At this time last year, Vancouver had recorded two pedestrian deaths for the year. As of May 26th this year when according to newspaper reports, a recycling truck turning left from Seymour onto Robson killed a northbound pedestrian in the crosswalk, seven pedestrian deaths have occurred.
This tragic statistic has caused some municipal counselors to suggest a speed limit reduction from 50 km/hr to 40 km/hr, and “increased police enforcement, longer walk signals and new curb bulges.”
Lowering the urban speed limit is not a new idea. Vancouver asked the provincial government for authority to impose a 40 km/hr limit in 1997 and, reportedly, is still waiting for an answer. Lowering the urban speed limit, it is said, would make downtown areas more livable by allowing for a more mixed use of the street. Opponents say the costs would greatly outweigh the benefits. They would increase driver frustration, which would require more law enforcement (a cost), not to mention the costs of new signage, described by a city engineer as a “massive undertaking.” Commuters crawling from block to block in congested traffic might conclude that both sides of this debate are missing the point— “If only we could reach such speeds!”
“Increased police enforcement” of existing rules and regulations seems to work but is also costly, although perhaps a savings compared to the alternatives. The costs of this strategy include more traffic police handing out more tickets, the installation of more photo radar, and more speed limit signage.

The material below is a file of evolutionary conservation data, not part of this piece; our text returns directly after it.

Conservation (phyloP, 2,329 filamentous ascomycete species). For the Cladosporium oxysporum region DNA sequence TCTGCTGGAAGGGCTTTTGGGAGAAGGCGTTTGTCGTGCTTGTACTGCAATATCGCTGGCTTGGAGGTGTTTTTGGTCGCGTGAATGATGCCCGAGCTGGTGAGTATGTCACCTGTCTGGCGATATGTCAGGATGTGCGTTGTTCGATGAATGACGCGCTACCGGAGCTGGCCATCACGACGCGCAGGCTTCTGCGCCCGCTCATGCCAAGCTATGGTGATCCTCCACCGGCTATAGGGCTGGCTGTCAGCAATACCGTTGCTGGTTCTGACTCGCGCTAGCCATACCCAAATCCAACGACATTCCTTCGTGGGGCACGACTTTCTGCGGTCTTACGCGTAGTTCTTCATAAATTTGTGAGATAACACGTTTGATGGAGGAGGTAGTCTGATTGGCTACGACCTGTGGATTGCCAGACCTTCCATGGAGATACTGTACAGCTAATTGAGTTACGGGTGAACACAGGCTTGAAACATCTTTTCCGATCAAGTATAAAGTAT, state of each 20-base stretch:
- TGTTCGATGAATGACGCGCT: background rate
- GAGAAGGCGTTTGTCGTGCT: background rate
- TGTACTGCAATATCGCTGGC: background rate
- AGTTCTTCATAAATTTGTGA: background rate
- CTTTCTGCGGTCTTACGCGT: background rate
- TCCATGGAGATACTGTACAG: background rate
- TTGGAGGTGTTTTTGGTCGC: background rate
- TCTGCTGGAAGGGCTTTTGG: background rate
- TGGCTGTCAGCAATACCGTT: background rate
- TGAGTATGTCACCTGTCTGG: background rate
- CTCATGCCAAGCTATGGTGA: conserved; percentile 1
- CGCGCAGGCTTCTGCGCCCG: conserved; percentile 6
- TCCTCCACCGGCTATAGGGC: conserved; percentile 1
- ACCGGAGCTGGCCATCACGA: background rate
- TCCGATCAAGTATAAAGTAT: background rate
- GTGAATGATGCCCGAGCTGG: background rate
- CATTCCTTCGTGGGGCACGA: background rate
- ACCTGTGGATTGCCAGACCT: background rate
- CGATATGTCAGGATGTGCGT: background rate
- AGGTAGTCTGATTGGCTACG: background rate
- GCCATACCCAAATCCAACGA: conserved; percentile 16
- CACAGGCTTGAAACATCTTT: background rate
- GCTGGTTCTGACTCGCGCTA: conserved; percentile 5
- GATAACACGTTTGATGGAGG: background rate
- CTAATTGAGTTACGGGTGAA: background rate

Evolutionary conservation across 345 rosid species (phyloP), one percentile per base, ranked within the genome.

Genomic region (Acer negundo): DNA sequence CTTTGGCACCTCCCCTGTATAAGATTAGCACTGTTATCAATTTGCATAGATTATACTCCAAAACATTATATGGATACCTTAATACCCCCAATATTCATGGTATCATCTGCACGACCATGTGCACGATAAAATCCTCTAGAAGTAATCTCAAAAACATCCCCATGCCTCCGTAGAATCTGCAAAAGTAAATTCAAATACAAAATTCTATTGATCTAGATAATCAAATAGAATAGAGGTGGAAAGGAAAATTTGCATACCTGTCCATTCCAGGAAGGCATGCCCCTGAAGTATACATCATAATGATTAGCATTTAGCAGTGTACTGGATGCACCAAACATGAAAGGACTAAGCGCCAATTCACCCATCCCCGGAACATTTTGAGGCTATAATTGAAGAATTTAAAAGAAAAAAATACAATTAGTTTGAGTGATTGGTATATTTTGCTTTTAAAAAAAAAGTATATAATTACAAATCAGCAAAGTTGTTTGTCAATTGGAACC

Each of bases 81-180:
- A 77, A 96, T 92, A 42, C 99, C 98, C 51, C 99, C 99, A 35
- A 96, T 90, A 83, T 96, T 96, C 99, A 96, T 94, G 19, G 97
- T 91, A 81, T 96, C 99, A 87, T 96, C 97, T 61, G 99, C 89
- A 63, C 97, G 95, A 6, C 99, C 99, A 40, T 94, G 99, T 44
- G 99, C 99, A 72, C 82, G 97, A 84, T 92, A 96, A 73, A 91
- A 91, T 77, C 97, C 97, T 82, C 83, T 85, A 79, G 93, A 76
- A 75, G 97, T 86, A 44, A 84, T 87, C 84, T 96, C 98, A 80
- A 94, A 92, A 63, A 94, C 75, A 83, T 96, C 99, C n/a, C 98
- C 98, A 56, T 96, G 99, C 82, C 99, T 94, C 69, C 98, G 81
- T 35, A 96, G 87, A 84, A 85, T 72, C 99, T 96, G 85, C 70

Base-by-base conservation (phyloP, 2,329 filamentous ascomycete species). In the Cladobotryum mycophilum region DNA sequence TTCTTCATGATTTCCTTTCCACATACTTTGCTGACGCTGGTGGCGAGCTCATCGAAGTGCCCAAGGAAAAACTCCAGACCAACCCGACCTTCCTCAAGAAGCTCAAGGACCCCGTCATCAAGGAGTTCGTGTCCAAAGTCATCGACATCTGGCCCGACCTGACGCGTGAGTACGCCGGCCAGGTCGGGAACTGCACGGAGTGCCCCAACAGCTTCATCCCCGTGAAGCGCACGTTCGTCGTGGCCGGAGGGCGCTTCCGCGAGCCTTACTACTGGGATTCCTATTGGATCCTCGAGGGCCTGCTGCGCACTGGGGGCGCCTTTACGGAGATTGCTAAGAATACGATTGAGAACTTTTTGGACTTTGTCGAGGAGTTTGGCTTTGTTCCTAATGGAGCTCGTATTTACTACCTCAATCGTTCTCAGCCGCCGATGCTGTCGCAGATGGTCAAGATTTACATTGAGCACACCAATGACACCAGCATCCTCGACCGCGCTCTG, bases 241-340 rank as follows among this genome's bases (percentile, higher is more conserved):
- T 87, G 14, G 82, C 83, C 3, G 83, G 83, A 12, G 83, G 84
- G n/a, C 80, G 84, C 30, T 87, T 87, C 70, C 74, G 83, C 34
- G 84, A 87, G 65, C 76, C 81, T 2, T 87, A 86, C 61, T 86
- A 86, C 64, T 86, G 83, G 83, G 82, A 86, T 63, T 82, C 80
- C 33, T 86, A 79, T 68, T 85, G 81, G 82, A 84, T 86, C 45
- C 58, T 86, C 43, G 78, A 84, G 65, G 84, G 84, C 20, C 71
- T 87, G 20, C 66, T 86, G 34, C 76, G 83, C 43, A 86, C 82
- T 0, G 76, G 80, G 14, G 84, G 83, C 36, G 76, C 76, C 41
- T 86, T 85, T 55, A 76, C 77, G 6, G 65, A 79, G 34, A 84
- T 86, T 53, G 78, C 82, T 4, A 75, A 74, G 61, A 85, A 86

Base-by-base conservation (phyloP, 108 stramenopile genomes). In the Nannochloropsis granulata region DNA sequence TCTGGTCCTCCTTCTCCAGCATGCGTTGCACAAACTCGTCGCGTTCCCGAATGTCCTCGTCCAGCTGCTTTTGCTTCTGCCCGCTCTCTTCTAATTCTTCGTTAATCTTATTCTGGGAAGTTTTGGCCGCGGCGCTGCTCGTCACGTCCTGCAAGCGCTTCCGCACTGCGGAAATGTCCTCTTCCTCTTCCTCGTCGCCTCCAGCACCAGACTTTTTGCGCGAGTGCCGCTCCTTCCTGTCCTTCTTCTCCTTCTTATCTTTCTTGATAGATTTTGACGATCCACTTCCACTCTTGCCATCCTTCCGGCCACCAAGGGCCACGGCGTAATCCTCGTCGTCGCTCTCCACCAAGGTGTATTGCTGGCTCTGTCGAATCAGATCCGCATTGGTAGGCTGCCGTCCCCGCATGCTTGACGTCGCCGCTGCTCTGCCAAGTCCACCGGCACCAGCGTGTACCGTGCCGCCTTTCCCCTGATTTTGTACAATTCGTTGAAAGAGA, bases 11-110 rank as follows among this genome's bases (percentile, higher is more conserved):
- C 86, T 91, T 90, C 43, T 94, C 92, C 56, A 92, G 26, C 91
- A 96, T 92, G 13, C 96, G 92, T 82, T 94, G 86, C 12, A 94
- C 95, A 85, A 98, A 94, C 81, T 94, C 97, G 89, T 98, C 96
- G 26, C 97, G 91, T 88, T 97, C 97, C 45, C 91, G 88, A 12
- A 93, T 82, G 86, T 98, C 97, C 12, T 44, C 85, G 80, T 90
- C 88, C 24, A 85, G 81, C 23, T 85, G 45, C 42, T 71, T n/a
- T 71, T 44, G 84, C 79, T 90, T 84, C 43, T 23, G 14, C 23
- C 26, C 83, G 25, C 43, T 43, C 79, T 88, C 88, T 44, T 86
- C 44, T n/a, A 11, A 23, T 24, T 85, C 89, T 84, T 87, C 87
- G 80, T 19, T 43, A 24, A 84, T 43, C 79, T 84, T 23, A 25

On the face of it a “longer walk signal” strategy seems sensible and pedestrian-friendly. More pedestrians at busier intersections would seem to call for longer signals. With respect to some of the wilder streets and intersections, the old joke is that there should be a “run sign” not a “walk sign”. A longer signal for pedestrians will certainly make things easier for moms with strollers and little children, the elderly, and the disabled. Longer pedestrian signals will also slow down the traffic flow.
The strategy of using a “curb bulge” – a horizontal structure, a bulging out of the curb –narrows the width of the road. In the right context, it can be one of the most effective traffic calming devices. Traffic calming strategies are designed to reduce speeding and dangerous driving by drivers who must use the road. The design of the most effective calming devices is based on the premise that drivers speed when they feel it is safe to do so. If drivers feel that an area is ‘wide open’, that nothing ahead makes it dangerous to speed up, then many will speed up. But if a road is narrow, and their visibility is obviously restricted, most drivers (hopefully) will slow down.
The question remains, though, whether speed has indeed even been a factor in the many pedestrian fatalities that have recently occurred. Probably most drivers will agree that there are pedestrians who are over-confident in stepping out into crosswalks.
Please drive safely.